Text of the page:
3. In the Data box, select the type of restriction that you want. For example, to allow dates after a certain day, select greater than.

  4. Enter the start, end, or specific date to allow.

    You can also enter a formula that returns a date. For example, to set a time frame between today's date and 3 days from today's date, select between in the Data box, enter =TODAY() in the Start date box, and enter =TODAY()+3 in the End date box.

    Validation criteria settings to restrict date entry to a specific time frame

Restrict data entry to a time within a time frame.

  1. Follow steps 1-3 in Add data validation to a cell or a range above.

  2. In the Allow box, select Time.

  3. In the Data box, select the type of restriction that you want. For example, to allow times before a certain time of day, select less than.

  4. Enter the start, end, or specific time to allow. If you want to enter specific times, use the hh:mm time format.

    For example, say you have cell E2 set up with a start time (8:00 AM), and cell F2 with an end time (5:00 PM), and you want to limit meeting times between those times then select between in the Data box, enter =E2 in the Start time box, and then enter =F2 in the End time box.

    Validation settings to restrict time entry within a time frame

Restrict data entry to text of a specified length.

  1. Follow steps 1-3 in Add data validation to a cell or a range above.

  2. In the Allow box, select Text Length.

  3. In the Data box, select the type of restriction that you want. For example, to allow up to a certain number of characters, select less than or equal to.

  4. In this case we want to limit entry to 25 characters, so select less than or equal to in the Data box and enter 25 in the Maximum box.

    Data Validation example with limited text length

Calculate what is allowed based on the content of another cell.

  1. Follow steps 1-3 in Add data validation to a cell or a range above. In the Allow box, select the type of data that you want.

  2. In the Data box, select the type of restriction that you want.

  3. In the box or boxes below the Data box, click the cell that you want to use to specify what is allowed.

    For example, to allow entries for an account only if the result won't go over the budget in cell E1, select Allow >Whole number, Data, less than or equal to, and Maximum >= =E1.

    Validation settings to calculate based on another cell content

Note: The following examples use the Custom option where you write formulas to set your conditions. You don't need to worry about whatever the Data box shows, as that's disabled with the Custom option.

To make sure that

Enter this formula

The cell that contains a product ID (C2) always begins with the standard prefix of "ID-" and is at least 10 (greater than 9) characters long.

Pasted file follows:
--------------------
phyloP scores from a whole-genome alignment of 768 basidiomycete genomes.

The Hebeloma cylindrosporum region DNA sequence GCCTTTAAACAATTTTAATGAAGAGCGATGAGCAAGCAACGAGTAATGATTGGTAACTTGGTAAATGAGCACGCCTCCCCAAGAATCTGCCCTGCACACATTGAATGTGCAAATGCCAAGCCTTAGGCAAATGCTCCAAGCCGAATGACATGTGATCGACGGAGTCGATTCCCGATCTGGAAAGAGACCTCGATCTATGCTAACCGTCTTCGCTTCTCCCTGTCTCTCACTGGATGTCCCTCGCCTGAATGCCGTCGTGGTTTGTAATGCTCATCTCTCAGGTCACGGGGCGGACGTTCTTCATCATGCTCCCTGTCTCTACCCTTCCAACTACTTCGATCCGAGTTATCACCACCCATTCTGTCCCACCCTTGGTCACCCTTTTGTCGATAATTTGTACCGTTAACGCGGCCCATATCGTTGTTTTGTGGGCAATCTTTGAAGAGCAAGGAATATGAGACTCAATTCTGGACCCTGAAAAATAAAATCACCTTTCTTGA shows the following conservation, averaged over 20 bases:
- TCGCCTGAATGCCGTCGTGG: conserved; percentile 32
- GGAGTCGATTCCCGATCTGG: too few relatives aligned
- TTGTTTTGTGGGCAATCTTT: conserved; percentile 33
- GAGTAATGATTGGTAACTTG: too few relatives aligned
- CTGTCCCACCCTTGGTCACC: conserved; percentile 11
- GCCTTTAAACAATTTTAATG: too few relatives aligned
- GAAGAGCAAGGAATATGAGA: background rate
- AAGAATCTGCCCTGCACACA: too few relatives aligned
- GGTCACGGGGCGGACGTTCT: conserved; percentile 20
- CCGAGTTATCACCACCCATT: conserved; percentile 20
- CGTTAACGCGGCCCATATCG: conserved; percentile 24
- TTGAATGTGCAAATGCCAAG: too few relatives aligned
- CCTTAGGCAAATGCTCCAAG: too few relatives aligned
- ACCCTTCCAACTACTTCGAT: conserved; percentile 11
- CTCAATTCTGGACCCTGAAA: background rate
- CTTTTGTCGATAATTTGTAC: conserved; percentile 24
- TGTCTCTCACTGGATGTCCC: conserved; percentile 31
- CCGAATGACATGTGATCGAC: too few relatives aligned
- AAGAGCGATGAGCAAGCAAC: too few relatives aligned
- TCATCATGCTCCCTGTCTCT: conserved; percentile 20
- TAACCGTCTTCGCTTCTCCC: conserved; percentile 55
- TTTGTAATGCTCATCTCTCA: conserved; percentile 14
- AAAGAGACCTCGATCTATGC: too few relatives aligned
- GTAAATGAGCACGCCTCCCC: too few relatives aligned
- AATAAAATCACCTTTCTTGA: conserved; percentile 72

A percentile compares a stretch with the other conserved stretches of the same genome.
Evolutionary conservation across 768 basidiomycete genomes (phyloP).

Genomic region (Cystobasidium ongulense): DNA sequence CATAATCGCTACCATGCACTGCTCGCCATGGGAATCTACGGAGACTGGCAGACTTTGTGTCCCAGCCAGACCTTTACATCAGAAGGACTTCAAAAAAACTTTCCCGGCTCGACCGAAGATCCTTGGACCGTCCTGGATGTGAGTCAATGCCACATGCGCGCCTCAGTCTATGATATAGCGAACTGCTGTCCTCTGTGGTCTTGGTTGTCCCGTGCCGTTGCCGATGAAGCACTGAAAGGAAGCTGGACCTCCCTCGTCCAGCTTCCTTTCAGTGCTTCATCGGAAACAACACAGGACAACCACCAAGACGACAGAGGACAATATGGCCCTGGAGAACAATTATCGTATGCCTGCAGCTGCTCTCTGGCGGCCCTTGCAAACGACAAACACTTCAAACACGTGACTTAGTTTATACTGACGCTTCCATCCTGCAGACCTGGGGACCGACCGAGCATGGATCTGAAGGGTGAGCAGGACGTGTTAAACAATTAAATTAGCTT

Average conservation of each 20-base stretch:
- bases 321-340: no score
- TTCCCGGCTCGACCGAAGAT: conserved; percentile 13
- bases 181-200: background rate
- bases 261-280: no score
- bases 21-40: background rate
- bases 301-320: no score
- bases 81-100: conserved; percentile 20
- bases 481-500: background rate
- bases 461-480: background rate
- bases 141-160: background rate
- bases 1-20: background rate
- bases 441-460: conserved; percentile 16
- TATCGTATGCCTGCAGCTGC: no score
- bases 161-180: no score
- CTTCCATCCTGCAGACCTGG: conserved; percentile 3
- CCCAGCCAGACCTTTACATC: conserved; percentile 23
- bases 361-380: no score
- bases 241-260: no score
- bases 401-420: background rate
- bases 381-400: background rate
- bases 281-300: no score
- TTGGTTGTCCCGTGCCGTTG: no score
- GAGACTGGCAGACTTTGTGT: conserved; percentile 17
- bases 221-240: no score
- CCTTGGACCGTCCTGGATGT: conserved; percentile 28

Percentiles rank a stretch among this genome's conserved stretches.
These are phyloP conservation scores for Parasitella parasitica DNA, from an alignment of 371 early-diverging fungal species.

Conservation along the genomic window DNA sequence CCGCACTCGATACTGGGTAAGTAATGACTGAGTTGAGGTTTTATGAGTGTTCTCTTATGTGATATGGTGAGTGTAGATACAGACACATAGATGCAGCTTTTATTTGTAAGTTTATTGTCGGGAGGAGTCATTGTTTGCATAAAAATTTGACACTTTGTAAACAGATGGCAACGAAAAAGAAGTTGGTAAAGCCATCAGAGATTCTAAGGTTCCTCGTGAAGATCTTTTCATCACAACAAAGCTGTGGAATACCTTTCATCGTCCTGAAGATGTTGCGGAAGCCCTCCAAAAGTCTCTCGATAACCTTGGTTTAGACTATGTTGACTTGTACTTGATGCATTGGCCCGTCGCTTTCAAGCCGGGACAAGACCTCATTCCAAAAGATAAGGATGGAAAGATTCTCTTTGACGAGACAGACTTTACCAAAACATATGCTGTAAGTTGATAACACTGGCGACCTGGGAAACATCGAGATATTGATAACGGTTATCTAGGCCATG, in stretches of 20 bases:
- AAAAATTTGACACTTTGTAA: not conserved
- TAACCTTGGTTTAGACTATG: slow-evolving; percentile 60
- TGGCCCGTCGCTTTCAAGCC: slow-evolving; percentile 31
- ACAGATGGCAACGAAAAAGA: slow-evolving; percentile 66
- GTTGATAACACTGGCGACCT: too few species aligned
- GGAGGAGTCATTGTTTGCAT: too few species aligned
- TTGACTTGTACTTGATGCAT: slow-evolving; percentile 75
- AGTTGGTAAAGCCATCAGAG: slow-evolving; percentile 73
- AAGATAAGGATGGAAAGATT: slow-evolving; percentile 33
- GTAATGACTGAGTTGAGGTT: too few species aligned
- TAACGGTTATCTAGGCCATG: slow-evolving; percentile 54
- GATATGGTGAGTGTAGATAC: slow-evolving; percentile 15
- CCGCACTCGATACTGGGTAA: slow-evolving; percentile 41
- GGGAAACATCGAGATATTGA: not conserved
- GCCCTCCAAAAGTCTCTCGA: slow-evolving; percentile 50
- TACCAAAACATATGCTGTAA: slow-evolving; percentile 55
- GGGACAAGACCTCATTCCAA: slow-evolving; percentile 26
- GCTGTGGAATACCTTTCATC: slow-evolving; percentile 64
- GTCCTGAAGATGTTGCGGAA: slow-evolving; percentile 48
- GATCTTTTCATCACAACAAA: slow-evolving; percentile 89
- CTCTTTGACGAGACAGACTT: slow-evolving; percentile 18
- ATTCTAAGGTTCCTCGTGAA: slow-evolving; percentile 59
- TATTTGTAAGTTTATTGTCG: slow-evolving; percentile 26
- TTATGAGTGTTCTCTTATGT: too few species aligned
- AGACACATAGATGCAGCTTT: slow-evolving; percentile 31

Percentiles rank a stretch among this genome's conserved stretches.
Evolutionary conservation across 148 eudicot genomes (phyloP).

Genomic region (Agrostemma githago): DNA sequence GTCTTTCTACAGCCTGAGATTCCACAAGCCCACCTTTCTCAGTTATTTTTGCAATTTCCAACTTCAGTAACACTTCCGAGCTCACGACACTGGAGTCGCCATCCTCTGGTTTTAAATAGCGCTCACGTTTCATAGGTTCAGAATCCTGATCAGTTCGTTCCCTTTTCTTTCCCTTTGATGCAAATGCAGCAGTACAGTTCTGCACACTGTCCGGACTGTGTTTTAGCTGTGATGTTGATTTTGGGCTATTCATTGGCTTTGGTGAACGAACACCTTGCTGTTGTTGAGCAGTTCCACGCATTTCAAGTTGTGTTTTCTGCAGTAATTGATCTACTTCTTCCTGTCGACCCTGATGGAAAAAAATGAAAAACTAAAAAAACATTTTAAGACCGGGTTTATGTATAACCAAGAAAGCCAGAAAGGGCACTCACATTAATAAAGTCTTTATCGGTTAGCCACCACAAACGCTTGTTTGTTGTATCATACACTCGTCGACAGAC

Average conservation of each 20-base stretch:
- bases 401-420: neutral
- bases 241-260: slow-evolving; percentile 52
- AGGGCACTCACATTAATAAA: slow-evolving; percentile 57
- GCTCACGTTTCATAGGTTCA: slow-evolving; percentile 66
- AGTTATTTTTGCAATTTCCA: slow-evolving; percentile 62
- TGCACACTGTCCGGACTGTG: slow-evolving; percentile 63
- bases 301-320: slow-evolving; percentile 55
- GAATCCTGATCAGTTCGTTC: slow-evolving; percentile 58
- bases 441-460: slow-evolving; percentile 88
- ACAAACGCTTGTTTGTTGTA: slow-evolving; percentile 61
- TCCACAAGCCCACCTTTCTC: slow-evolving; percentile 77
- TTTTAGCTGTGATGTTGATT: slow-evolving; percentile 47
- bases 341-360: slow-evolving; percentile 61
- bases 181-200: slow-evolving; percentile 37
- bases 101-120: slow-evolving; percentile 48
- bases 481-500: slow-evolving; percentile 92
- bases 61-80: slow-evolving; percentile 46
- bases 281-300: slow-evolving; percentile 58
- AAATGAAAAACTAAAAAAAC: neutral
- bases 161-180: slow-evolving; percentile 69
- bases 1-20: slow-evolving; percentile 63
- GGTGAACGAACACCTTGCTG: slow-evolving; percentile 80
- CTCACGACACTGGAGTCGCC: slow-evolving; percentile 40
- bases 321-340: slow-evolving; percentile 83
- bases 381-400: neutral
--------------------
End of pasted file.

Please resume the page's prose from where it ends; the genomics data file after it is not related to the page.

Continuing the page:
=AND(LEFT(C2, 3) ="ID-",LEN(C2) > 9)

Example 6: Formulas in data validation

The cell that contains a product name (D2) only contains text.

=ISTEXT(D2)

Example 2: Formulas in data validation

The cell that contains someone's birthday (B6) has to be greater than the number of years set in cell B4.

=IF(B6<=(TODAY()-(365*B4)),TRUE,FALSE)

Data validation example to restrict an entry to a minimum age

All the data in the cell range A2:A10 contains unique values.

=COUNTIF($A$2:$A$10,A2)=1

Example 4: Formulas in data validation

Note: You must enter the data validation formula for cell A2 first, then copy A2 to A3:A10 so that the second argument to the COUNTIF will match the current cell. That is the A2)=1 portion will change to A3)=1, A4)=1 and so on.

For more information

Ensure that an e-mail address entry in cell B4 contains the @ symbol.

=ISUMBER(FIND("@",B4)

Data validation example ensuring an e-mail address contains the @ symbol

  • Can I change the font size? No, the font size is fixed. The only way to change the display size is to adjust your screen zoom in the lower right-hand corner of the Excel window. You can use an ActiveX Combo Box however. See Add a list box or combo box to a worksheet.

  • Is there any way to make my data validation auto-fill or auto-select as I type? No, but if you use an ActiveX Combo Box you do have that functionality.

  • Can I make multiple selections in a data validation list? Not unless you use an ActiveX Combo or List Box.

  • Can I select an item in a data validation list and have it populate another list? Yes! This is called Dependent Data Validation. For more information, see Create Dependent Drop Down Lists.

  • How can I remove all data validation on a worksheet? You can use the Go To > Special dialog. On the Home tab > Editing > Find & Select (or press F5 or Ctrl+G on the keyboard), then Special > Data validation and select either All or Same. In order to select all cells with the same data validation attributes, you need to first select one cell with those data validation settings.

    Go To Special dialog box
  • Can I force someone to make an entry in a cell(s) with data validation? No, but you can use VBA (Visual Basic for Applications) to check whether someone has made an entry in certain conditions, like before they Save or Close the Workbook. If they haven’t made a selection, you can cancel the event and not let them proceed until a selection has been made.

  • How can I color cells based on a data validation list selection? You can use Conditional Formatting. In this case you’d want to use the Format only cells that contain option.

    Format only cells that contain option
  • How do I validate an e-mail address? You could use the Custom > Formula method and check if the @ symbol exists in the entry. In this case, the formula used is =ISNUMBER(FIND(“@”,D2)). The FIND function looks for the @ symbol, and if found it returns its numeric position in the text string and allows the entry. If it’s not found, then FIND returns an error and prevents the entry.

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See Also

More on data validation

Video: Create and manage drop-down lists

Add or remove items from a drop-down list

Remove a dropdown list